The Dutch Government website provides information on nanotechnology (in Dutch). Here, also the links to the involved ministries and the most important government organisations and institutions can be found, as well as information on government funded activities.
On 18 October 2011 the European Commission adopted the Recommendation on the definition of a nanomaterial.
According to this Recommendation a ‘Nanomaterial’ is:
A natural, incidental or manufactured material containing particles, in an unbound state or as an aggregate or as an agglomerate and where, for 50% or more of the particles in the number size distribution, one or more external dimensions is in the size range 1 nm - 100 nm. In specific cases and where warranted by concerns for the environment, health, safety or competitiveness the number size distribution threshold of 50% may be replaced by a threshold between 1 and 50%. By derogation from the above, fullerenes, graphene flakes and single wall carbon nanotubes with one or more external dimensions below 1 nm should be considered as nanomaterials. Source: http://ec.europa.eu/environment/chemicals/nanotech/#definition
The RIVM interpretation of this definition as well as the implications for science and policy have been described in a RIVM report. The next step is to implement this definition in the various legislative frameworks. Where necessary, these may also include specific measures for certain types of nanomaterials.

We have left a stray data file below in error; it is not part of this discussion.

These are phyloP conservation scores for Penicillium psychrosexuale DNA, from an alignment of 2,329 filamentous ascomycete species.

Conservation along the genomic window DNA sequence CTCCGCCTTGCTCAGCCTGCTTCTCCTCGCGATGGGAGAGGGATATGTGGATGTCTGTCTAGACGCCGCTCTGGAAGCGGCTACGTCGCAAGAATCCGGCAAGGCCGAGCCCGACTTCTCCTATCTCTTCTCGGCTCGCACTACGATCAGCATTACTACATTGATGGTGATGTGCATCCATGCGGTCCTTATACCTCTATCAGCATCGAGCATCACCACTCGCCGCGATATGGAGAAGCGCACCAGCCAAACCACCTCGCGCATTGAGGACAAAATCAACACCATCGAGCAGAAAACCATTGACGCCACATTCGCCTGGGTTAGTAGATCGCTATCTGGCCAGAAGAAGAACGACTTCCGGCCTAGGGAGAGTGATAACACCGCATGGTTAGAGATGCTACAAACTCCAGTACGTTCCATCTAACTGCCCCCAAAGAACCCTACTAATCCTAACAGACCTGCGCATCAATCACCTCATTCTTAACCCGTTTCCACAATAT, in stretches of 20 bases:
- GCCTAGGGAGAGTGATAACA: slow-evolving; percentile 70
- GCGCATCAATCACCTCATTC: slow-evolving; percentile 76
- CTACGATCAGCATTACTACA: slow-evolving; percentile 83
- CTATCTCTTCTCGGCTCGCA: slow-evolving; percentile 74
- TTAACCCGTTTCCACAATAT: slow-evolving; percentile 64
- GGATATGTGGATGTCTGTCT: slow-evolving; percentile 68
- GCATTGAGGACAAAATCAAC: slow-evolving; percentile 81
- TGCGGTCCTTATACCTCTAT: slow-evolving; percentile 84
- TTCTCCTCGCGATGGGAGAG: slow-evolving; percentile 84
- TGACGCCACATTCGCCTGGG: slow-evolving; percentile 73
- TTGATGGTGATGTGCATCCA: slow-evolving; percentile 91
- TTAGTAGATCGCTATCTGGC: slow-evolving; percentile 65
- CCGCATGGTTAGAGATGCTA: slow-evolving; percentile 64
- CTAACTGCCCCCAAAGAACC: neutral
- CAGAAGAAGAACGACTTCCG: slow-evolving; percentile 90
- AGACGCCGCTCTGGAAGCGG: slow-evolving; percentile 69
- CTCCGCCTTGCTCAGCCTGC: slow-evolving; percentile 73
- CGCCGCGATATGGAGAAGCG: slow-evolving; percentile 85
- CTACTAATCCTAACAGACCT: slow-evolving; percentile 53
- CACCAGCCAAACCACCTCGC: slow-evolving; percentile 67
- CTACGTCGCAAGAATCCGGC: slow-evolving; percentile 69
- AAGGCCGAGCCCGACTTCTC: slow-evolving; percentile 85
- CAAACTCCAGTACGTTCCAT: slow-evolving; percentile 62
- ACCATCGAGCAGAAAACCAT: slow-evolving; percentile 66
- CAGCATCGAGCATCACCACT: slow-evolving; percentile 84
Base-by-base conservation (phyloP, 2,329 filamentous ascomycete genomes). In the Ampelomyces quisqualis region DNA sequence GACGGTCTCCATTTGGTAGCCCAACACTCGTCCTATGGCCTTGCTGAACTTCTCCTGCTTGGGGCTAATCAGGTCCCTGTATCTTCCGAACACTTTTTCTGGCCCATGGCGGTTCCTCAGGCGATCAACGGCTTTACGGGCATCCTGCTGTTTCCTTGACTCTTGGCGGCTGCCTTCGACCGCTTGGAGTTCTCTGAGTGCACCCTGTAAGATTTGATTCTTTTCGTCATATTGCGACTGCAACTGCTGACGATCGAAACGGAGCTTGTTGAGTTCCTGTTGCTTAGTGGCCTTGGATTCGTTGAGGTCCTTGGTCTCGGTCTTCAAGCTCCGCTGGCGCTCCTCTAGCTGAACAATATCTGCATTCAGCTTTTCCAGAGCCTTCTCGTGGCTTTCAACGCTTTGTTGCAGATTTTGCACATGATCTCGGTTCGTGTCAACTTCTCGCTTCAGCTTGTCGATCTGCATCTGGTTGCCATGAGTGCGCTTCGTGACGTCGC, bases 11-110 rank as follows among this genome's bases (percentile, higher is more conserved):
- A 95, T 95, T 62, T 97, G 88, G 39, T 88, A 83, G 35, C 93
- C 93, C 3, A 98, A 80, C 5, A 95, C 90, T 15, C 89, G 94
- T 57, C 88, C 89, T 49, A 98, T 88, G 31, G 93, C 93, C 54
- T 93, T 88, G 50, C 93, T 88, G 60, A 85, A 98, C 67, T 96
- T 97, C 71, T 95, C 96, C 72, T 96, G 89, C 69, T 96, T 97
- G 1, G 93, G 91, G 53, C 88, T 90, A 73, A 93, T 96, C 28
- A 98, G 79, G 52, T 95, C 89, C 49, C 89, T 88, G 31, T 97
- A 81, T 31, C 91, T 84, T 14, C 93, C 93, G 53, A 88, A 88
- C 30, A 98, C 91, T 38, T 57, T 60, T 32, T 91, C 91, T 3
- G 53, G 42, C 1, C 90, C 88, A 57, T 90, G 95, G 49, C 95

Nanomaterials are not regulated under separate legislation in the Netherlands nor within the EU. However, within the existing European legal framework producers and importers of substances are legally bound to enter onto the market only those substances and products that are considered safe. The European Parliament considers it important that the issue of nanomaterials is addressed in the legislation and regulations related to:
Nanomaterials, currently, are specified in only a very limited number of legislative frameworks:
The definition of nanomaterials as used within these frameworks shows only minor differences; in all cases the basis of the definition is similar to the recommended definition by the European Commission as mentioned earlier. The main reason for including nanomaterials in legislation appears to be to enable proper consideration of possible related risks. There is no current requirement to gather additional information on nanomaterials.